We’ve just spent a week on Skye, staying in the very north, on the Trotternish peninsula. Skye is as spectacular as everyone always says it is: this was the view we had looking south-west from near Ord in the southern part of the island towards Rùm:
However, as ever on the west coast of Scotland, devastating reminders of the not-so-distant past are everywhere. Looking a little further up Loch Eishort to the opposite shore, away from the Cuillins, are the ruins of Dun Boreraig:
The village was reached by coming round the mountain from the gap in the top right of the image, along the curved track towards the shore. The village was emptied in the mid-19th century as part of the Clearances – the people made way for sheep that were more profitable for the landowners than peasant farmers working the land. Many of these people ended up in Australia. Today, the people are still gone, and the sheep are still there.
The individual responsible for this was Lord MacDonald, chief of the Donald clan, who owned much of this part of Skye. Ironically, on our return journey we stopped off at the Kinloch Lodge Hotel for tea, a place made famous by the chef Claire MacDonald. Her husband’s wealth will in part have come from this 19th century expulsion of people for profit.
So land is never just spectacular (etc.), but is always also political. I increasingly struggle to make “simple” pretty images, in part because I know that there is always more to a photograph than a simple pretty scene, and in part because I struggle with the politics of land. What I today regard as beautiful on Skye – the bleakness, the hills, the apparent wildness, even though I know this is all just a series of constructions that fit a certain kind of idealised aesthetic – has profound social and political contexts to it: the land is always more than just land, it is social and personal history as well.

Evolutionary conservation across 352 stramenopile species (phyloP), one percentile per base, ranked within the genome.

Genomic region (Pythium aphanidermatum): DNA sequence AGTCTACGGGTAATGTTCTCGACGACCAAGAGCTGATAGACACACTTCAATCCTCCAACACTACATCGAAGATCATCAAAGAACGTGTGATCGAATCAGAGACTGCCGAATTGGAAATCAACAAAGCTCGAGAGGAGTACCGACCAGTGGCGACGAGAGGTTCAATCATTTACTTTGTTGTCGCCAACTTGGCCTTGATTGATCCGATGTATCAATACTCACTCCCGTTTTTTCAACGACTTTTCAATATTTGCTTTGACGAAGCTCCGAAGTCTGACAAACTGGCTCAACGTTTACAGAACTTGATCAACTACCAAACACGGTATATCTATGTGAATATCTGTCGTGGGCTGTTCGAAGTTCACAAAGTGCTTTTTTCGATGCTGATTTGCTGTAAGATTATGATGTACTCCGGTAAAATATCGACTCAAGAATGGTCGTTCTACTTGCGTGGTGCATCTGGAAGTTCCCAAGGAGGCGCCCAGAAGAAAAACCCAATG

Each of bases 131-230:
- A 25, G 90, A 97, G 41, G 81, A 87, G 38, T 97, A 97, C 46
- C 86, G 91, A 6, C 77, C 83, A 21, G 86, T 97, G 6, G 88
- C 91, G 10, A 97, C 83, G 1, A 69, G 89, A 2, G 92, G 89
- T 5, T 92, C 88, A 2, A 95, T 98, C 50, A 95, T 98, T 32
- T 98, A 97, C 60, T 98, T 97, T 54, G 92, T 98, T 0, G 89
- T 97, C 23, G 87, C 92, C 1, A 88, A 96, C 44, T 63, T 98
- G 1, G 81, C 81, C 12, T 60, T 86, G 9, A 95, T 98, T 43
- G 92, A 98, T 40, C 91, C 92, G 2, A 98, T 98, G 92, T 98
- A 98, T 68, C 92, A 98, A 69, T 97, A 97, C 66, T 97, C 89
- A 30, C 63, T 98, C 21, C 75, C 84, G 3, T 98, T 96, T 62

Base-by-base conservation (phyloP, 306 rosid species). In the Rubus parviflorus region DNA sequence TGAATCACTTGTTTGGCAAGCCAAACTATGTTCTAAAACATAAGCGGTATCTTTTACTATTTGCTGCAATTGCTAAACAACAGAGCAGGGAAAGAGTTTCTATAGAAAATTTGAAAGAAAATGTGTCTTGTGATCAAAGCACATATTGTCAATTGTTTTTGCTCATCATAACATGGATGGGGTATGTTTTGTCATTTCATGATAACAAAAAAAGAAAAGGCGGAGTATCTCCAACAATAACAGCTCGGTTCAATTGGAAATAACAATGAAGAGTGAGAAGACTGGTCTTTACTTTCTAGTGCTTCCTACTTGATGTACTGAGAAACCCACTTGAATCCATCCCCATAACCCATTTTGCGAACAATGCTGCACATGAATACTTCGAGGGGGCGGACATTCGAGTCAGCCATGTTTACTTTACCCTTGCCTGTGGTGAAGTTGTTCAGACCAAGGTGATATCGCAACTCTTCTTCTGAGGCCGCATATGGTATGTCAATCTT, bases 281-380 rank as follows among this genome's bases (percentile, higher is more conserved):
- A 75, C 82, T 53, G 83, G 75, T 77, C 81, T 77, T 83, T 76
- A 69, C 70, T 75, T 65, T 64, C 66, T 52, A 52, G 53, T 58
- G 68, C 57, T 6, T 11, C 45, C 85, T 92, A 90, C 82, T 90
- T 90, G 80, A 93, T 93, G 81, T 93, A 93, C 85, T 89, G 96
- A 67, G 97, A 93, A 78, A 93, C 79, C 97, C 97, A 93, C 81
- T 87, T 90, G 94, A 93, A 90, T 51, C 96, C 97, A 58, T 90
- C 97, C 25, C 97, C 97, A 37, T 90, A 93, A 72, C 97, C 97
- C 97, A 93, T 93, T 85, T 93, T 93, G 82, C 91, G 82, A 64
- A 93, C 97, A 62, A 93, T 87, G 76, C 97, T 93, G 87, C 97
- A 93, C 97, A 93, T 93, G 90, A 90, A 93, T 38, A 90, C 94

However, it is not even just history. Indeed, the Clearances are not just historical, they continue to take place even today, in the ongoing battle of historiography – the question of how we DO history – as this sign at Erisco shows (the full sign is at the end of this blog posting):
The key part of the text here I’m referring to here reads:
During the 19th Century when crofters were being cleared from the best areas to make room for the incoming flocks of Cheviot sheep and their Border shepherds, several Skye landlords including Lord MacDonald were forced to resettle their tenants elsewhere.
The idea that the poor hard-pressed Lord MacDonald might have been forced to resettle the community of tenants for an unstoppable wave of sheep and their shepherds is completely ludicrous, and I cannot help but wonder at the power of the present MacDonalds when it came to the creation of this sign (I notice one of the acknowledgements includes a Mr MacDonald, though I don’t know of his possible connection to the present Lord and his family). There is a long tradition now in academic circles of postcolonial readings of history – understanding history not just as being postcolonial in the sense of ‘after colonialism’ (what I tend to call the ‘postcolonial moment’), but also as postcolonial in the sense of method and purpose (the ‘postcolonial movement’ that can help us understand our contemporary context more completely by reading it in the light of power and colonial/neocolonial control) – and we need to apply such readings to our present Scottish context just as much as those formerly dominated by European empires have done in other parts of the world.
Land is never just land.
One of the best contemporary authors on land, especially in Scotland, is Andy Wightman. Andy engages in precisely the kind of postcolonial reading that I think we so urgently need, and I highly recommend his blog, his Who Owns Scotland website and his books, especially The Poor Had No Lawyers.
Here’s the full sign at Erisco: